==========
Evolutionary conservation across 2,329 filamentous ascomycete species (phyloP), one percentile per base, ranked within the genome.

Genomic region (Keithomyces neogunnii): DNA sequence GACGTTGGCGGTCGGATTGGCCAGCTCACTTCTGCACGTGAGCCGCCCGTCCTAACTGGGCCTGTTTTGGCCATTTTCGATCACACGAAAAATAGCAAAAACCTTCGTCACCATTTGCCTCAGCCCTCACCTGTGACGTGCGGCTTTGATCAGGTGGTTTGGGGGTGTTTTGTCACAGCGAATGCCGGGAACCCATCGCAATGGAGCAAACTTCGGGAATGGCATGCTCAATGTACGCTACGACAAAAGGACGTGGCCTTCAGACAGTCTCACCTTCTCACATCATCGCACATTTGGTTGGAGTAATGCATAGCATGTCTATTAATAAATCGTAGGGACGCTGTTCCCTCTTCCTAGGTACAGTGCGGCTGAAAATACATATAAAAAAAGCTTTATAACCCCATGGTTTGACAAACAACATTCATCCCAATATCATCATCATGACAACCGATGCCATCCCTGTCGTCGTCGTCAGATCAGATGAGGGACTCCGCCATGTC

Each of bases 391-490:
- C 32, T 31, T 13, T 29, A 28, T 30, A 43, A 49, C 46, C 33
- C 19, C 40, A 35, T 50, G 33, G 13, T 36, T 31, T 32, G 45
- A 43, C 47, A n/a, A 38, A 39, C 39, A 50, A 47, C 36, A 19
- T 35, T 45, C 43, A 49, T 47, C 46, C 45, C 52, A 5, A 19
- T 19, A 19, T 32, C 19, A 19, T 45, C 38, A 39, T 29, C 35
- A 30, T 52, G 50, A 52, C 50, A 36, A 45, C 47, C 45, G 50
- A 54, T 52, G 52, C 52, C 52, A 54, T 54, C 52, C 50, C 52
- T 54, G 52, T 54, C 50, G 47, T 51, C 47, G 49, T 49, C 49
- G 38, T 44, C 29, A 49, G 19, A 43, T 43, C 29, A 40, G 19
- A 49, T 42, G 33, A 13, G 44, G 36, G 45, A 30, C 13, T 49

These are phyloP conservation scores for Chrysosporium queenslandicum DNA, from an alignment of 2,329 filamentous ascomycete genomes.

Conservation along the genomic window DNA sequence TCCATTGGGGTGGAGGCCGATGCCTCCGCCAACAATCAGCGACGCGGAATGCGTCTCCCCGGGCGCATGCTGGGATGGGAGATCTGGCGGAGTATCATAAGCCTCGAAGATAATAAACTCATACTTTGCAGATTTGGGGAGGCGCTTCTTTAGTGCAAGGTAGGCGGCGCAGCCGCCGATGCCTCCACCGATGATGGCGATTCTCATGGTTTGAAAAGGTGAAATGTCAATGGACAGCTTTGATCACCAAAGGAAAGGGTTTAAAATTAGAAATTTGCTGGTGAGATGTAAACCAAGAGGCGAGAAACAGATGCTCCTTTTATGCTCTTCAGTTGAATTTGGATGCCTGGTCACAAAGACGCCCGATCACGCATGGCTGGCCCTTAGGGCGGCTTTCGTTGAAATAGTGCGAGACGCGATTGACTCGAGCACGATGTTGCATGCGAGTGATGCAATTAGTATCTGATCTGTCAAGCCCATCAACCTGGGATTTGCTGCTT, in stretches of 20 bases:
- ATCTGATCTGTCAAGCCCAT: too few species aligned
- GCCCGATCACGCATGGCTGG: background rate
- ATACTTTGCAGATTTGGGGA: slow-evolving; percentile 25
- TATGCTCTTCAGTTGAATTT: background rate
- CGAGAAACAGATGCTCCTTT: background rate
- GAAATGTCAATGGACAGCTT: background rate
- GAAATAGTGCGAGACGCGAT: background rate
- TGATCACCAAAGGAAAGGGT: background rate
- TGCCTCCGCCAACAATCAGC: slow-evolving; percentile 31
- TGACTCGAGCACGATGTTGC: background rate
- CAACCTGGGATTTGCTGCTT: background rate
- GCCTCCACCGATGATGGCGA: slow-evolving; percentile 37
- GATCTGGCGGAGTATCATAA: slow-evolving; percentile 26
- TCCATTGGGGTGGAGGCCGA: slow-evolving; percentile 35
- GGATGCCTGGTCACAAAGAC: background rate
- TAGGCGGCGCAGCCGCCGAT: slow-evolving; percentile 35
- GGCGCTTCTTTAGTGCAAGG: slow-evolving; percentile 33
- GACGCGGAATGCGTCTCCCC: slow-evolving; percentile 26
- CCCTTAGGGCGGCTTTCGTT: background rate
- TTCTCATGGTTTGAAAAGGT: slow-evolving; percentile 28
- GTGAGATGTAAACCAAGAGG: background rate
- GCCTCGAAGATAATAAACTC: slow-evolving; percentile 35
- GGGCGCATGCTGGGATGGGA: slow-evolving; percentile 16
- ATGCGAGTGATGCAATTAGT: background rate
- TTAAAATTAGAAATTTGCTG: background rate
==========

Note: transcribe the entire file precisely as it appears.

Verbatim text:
Evolutionary conservation across 2,329 filamentous ascomycete species (phyloP), one percentile per base, ranked within the genome.

Genomic region (Keithomyces neogunnii): DNA sequence GACGTTGGCGGTCGGATTGGCCAGCTCACTTCTGCACGTGAGCCGCCCGTCCTAACTGGGCCTGTTTTGGCCATTTTCGATCACACGAAAAATAGCAAAAACCTTCGTCACCATTTGCCTCAGCCCTCACCTGTGACGTGCGGCTTTGATCAGGTGGTTTGGGGGTGTTTTGTCACAGCGAATGCCGGGAACCCATCGCAATGGAGCAAACTTCGGGAATGGCATGCTCAATGTACGCTACGACAAAAGGACGTGGCCTTCAGACAGTCTCACCTTCTCACATCATCGCACATTTGGTTGGAGTAATGCATAGCATGTCTATTAATAAATCGTAGGGACGCTGTTCCCTCTTCCTAGGTACAGTGCGGCTGAAAATACATATAAAAAAAGCTTTATAACCCCATGGTTTGACAAACAACATTCATCCCAATATCATCATCATGACAACCGATGCCATCCCTGTCGTCGTCGTCAGATCAGATGAGGGACTCCGCCATGTC

Each of bases 391-490:
- C 32, T 31, T 13, T 29, A 28, T 30, A 43, A 49, C 46, C 33
- C 19, C 40, A 35, T 50, G 33, G 13, T 36, T 31, T 32, G 45
- A 43, C 47, A n/a, A 38, A 39, C 39, A 50, A 47, C 36, A 19
- T 35, T 45, C 43, A 49, T 47, C 46, C 45, C 52, A 5, A 19
- T 19, A 19, T 32, C 19, A 19, T 45, C 38, A 39, T 29, C 35
- A 30, T 52, G 50, A 52, C 50, A 36, A 45, C 47, C 45, G 50
- A 54, T 52, G 52, C 52, C 52, A 54, T 54, C 52, C 50, C 52
- T 54, G 52, T 54, C 50, G 47, T 51, C 47, G 49, T 49, C 49
- G 38, T 44, C 29, A 49, G 19, A 43, T 43, C 29, A 40, G 19
- A 49, T 42, G 33, A 13, G 44, G 36, G 45, A 30, C 13, T 49

These are phyloP conservation scores for Chrysosporium queenslandicum DNA, from an alignment of 2,329 filamentous ascomycete genomes.

Conservation along the genomic window DNA sequence TCCATTGGGGTGGAGGCCGATGCCTCCGCCAACAATCAGCGACGCGGAATGCGTCTCCCCGGGCGCATGCTGGGATGGGAGATCTGGCGGAGTATCATAAGCCTCGAAGATAATAAACTCATACTTTGCAGATTTGGGGAGGCGCTTCTTTAGTGCAAGGTAGGCGGCGCAGCCGCCGATGCCTCCACCGATGATGGCGATTCTCATGGTTTGAAAAGGTGAAATGTCAATGGACAGCTTTGATCACCAAAGGAAAGGGTTTAAAATTAGAAATTTGCTGGTGAGATGTAAACCAAGAGGCGAGAAACAGATGCTCCTTTTATGCTCTTCAGTTGAATTTGGATGCCTGGTCACAAAGACGCCCGATCACGCATGGCTGGCCCTTAGGGCGGCTTTCGTTGAAATAGTGCGAGACGCGATTGACTCGAGCACGATGTTGCATGCGAGTGATGCAATTAGTATCTGATCTGTCAAGCCCATCAACCTGGGATTTGCTGCTT, in stretches of 20 bases:
- ATCTGATCTGTCAAGCCCAT: too few species aligned
- GCCCGATCACGCATGGCTGG: background rate
- ATACTTTGCAGATTTGGGGA: slow-evolving; percentile 25
- TATGCTCTTCAGTTGAATTT: background rate
- CGAGAAACAGATGCTCCTTT: background rate
- GAAATGTCAATGGACAGCTT: background rate
- GAAATAGTGCGAGACGCGAT: background rate
- TGATCACCAAAGGAAAGGGT: background rate
- TGCCTCCGCCAACAATCAGC: slow-evolving; percentile 31
- TGACTCGAGCACGATGTTGC: background rate
- CAACCTGGGATTTGCTGCTT: background rate
- GCCTCCACCGATGATGGCGA: slow-evolving; percentile 37
- GATCTGGCGGAGTATCATAA: slow-evolving; percentile 26
- TCCATTGGGGTGGAGGCCGA: slow-evolving; percentile 35
- GGATGCCTGGTCACAAAGAC: background rate
- TAGGCGGCGCAGCCGCCGAT: slow-evolving; percentile 35
- GGCGCTTCTTTAGTGCAAGG: slow-evolving; percentile 33
- GACGCGGAATGCGTCTCCCC: slow-evolving; percentile 26
- CCCTTAGGGCGGCTTTCGTT: background rate
- TTCTCATGGTTTGAAAAGGT: slow-evolving; percentile 28
- GTGAGATGTAAACCAAGAGG: background rate
- GCCTCGAAGATAATAAACTC: slow-evolving; percentile 35
- GGGCGCATGCTGGGATGGGA: slow-evolving; percentile 16
- ATGCGAGTGATGCAATTAGT: background rate
- TTAAAATTAGAAATTTGCTG: background rate